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Cell Phones As a Dirty Bomb Detection Network

rriegs Re:Didn't the do this... (103 comments)

No, no, it was a different DC hero, and much more recent. And the technology in question was sonar---"like a submarine!"---but then that doesn't matter much. Of course its use was justified, just once, by the general terrorization of the people of Gotham, and I'm sure everyone involved would take comfort by the fact that a benevolent yet private entity could effortlessly hack into all of their cell phones at the same time. For the greater good.

Then again, perhaps all those people voluntarily installed the "Help Batman by spying on yourself" app.

about a year and a half ago

IBM Dipping Chips In 'Ionic Liquid' To Save Power

rriegs Re:3 questions (68 comments)

While neither of the articles talk about the speed of the process, comparing it to e-ink makes it sound like it may take around 1 second before the conductor/insulator becomes reliable. If so, this may be hundreds of times slower than even an HDD and many millions of times slower than conventional RAM. That being said, after the conductor/insulator is formed, I imagine that read speeds would be similar to conventional RAM, as "reading" is still basically the same: testing whether current passes through a given bit of circuitry. This assumes, however, that the formed conductor/insulator is as reliable as a conventional transistor; if not, it may take a few cycles of "does current pass through?" before a definitive 1 or 0 is read.

Even if this is the case, there would still be huge application for this kind of technology in certain areas, such as massive, infrequently changing data centers. Of course not all of the memory/storage on the device would be replaced with this kind of non-volatile memory. Just as we currently have L1, L2, and L3 caches, main memory, and HDDs (and beyond that tapes!), I expect we'll see this find its niche.

about 2 years ago

Scientists Who Failed to Warn of Quake Found Guilty of Manslaughter

rriegs Chilling effect (459 comments)

Way to go, Italy, for making scientists even more reluctant to speak publicly about their work. As a researcher, it gives me pause to think that some off-hand remark could land me in jail for years if I somehow instil a false sense of security in my listeners. I'm sure these scientists made a (responsible) claim to the effect of "there is no justifiable reason for alarm" in response to the tremors that preceded the L'Aquila quake. Now we can't even say that, unless we want to risk jail time. We'll have to talk like elected officials cornered in a scandal: "We can neither confirm nor deny that the results of our study is justification for alarm."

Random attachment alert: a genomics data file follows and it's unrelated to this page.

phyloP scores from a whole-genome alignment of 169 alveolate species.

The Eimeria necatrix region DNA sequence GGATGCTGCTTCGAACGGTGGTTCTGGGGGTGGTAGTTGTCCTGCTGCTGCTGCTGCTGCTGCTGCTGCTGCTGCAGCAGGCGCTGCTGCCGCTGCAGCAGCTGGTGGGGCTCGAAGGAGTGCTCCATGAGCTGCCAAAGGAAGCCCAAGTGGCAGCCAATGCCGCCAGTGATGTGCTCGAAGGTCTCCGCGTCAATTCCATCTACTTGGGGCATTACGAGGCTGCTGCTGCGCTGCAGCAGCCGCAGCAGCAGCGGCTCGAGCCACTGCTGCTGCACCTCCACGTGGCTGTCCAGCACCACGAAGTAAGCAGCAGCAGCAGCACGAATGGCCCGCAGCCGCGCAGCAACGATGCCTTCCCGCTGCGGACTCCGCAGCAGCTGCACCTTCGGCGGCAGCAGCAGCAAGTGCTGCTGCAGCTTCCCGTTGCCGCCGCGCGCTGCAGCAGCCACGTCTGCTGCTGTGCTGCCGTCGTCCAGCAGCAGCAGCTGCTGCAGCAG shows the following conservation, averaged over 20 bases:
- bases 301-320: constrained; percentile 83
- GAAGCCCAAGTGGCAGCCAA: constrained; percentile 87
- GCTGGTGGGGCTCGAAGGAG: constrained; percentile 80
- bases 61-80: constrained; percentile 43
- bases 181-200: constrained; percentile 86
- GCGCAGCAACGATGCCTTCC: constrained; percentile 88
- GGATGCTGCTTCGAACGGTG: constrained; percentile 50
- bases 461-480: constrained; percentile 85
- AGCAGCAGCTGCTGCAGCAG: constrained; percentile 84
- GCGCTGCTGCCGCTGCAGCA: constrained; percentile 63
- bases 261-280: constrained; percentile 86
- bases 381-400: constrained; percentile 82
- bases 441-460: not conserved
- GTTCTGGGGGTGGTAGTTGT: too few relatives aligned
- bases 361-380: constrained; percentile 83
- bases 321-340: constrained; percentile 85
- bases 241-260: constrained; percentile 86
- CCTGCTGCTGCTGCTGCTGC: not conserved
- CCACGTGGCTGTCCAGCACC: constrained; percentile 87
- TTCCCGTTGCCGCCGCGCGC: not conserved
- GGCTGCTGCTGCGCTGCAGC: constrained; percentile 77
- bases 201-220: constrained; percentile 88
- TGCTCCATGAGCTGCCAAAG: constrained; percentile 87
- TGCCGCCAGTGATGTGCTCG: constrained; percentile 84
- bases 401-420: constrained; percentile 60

more than 2 years ago

FAA Permits American Airlines To Use iPads In Cockpit "In All Phases of Flight"

rriegs Practice makes perfect (372 comments)

Finally, all those hours playing Flight Control in the Apple Store are about to pay off!

more than 2 years ago

Do You Want Best Buy Opening Your New Laptop?

rriegs Re:Ehhhh (543 comments)

Don't hate me for being a Geek Squad employee, but I can say that standard operating practice for pre-setups is to remove as much OEM bloatware as possible. One such item is the Best Buy "pc app", which is actually installed on PCs before their boxes are sealed by the manufacturer; all the Geek Squad agents I know remove this nuisance on sight. The only software we do install on pre-setups is anti-virus software. Annoying to some, yes, but OEMs have been preinstalling anti-virus for years, and quite frankly, I prefer anything over the Norton or McAfee they always seem to use. But don't get me wrong, I think what happened to the original poster is awful. Just know that Best Buy doesn't perform pre-setups on all the computers they sell, and it was definitely a mistake that the original poster received one without asking (or at least being told).

more than 3 years ago



DistroWatch.com domain name suspended due to issue with domain registrar

rriegs rriegs writes  |  about 7 months ago

rriegs (1540879) writes "The popular DistroWatch Linux and BSD distribution tracking site has had its .com domain name suspended as a result of unspecified issues with its domain registrar, Doteasy. Founder Ladislav Bodnar reports:

As many of you noticed, the distrowatch.com domain name was suspended by the domain's registrar, Doteasy, last Sunday. I don't want to go into details about what exactly happened as it's a long and boring story. Suffice to say that I feel grossly aggrieved by the series of greedy and even malicious actions taken by Doteasy and as soon as I get this sorted out, I will be looking into transferring the distrowatch.com domain name to another registrar.

DistroWatch continues operations at its alternate domain name, distrowatch.org. Can anyone recommend a suitable, Linux- and BSD-friendly domain registrar to help get DistroWatch back online under its chosen URL?"
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